Manta ray at Ningaloo reef

You are guessing right – this one is about the deep blue ocean. And what an ocean it is! Since we were planning our trip to Australia there was one major thing we had on top of our list: diving some of the most incredible sites in the world. That does not automatically mean the Great Barrier reef which is located in the East, there is also Ningaloo Marine park in the Indian ocean just off the Western Australian coast.

We set camp in Exmouth, a little town and access point to Ningaloo, one of the world’s largest coral fringing reefs. People mainly visit Ningaloo for two reasons: The first one is the possibility to swim with whale sharks, the biggest fish in the ocean. Following the mass spawning of coral in March they come to Ningaloo every year to feed until July. Obviously we have been a bit late for that, but there are even bigger fellas around. From May on Humpback whales migrate from the Antarctic to the warmer waters of Western Australia to give birth just off Ningaloo and feed their calves. Humpbacks grow up to 19 meters and can consume nearly 1 tonne of food every day. And those ones we were lucky enough to see!

But let’s go back to the beginning. We started diving 4 years ago and felt it was time to get our advanced divers license done once and for all. So we found ourselves a nice dive center in Exmouth to do our course and the night before were already excited like 5 year-olds on Christmas Eve. It should be Christmas and Easter on the very same day!

Diving Ningaloo reef

Preparing for the first dive

On the first dive at Lighthouse Bay, just entering the water we saw a beautiful leopard shark chilling by the reef and not the least scared by our appearance. Right after that a massive olive seasnake gracefully made its way through our group. There were uncountable numbers of tropical fish, the beautiful coral, another shark and best of all: throughout almost the whole dive we could hear the song of the whales under water. Goosepimps all along! Getting out of the water the two singers (a mother and her calve) just emerged next to our boat – what an experience.

Coral Ningaloo reefUnited colors of Ningaloo

Cod Ninagloo reefA massive cod swimming by …

Marine life NingalooCall him what you want – for me he looks like a … Maracuja fish?!

Humpback whales Ningaloo A humpback whale “saluting” next to our boat

It ain’t nothing easy, but our dive at Muiron Island the next day should become even better and by far the best dive we have had so far. The original dive plan was to do a loop around the reef, but in the end we stayed close to the anchor line all the time. This was due to the fact that for the whole 50 minutes we were swimming with 5 manta rays around us. The beauty and elegance of those gentle giants makes you break into a broad smile from the moment you see them until you wake up the next morning. The mantas look as if they are flying – the immense span of several meters giving space for a number of “lazy fish” travelling with them under their enormous fins. Manu was doing the photography section of her diving course – she couldn’t have chosen a better dive. When we made our descent and got out of the water, the whole dive crew was cheering and shouting. Even for the instructors with hundreds of dives in their logbooks this had been an incredible experience!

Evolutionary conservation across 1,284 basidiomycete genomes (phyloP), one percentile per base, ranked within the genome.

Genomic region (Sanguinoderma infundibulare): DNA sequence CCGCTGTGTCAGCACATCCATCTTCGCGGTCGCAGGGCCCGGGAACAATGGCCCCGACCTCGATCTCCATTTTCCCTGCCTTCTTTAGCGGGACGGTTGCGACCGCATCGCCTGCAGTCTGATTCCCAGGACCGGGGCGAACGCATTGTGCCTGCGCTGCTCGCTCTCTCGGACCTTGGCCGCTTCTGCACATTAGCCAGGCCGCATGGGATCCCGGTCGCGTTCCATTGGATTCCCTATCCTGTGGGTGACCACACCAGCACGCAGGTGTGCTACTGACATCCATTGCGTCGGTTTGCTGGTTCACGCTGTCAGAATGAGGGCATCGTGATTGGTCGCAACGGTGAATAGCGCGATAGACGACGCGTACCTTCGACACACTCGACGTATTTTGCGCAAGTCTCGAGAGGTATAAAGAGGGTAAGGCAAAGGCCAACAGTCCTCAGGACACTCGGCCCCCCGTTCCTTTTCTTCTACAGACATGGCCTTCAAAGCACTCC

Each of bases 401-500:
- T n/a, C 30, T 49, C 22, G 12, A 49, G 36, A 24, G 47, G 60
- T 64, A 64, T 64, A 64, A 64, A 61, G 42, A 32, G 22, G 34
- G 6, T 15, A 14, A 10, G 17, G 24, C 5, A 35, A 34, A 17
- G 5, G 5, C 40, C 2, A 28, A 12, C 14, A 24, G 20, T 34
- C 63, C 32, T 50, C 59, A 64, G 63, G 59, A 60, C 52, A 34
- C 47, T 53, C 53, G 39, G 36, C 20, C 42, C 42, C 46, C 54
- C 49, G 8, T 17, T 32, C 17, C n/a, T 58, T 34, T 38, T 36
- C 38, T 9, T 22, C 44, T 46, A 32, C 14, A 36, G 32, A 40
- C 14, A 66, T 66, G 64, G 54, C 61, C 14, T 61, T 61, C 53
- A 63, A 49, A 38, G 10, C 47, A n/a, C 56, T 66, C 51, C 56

Swimming with a manta rayThe manta & me

Manta rays at Ningaloo reefWelcome to Manta airlines!

Manta and lazy fishAlways accompanied by some lazy fish under its wings

After completing our 5 dives around Ningaloo we obtained our license and headed on to nearby Cape Range National park to do some bush camping and chill a couple of days at the beach. Without exaggeration the beaches at Cape Range were some of the most pristine and beautiful we have seen in our lives. The color of the water is a million different shades of turquoise and with the reef starting right off the shore it’s a perfect spot for snorkelling. Everybody recommended us to check out the Drift snorkel at Turquoise Bay (you enter the water on the left side and let the current carry you along the reef), however the beach we liked best without any doubt was Sandy Bay. I guess some pictures say more than a thousand words.

Cape Range National parkSandy bay at Cape Range National park

Sandy bay at Cape Range National park… a Bond girl?

We got there in the morning and had it to ourselves at first. In the afternoon when the wind picked up a crowd of kitesurfers joined us. Snorkelling there we spotted some turtles and even quite a big reef shark. In a nutshell: Two thumbs up for Ningaloo!

Karijini National Park
Coastal highlights: Shark Bay to the Pinnacles desert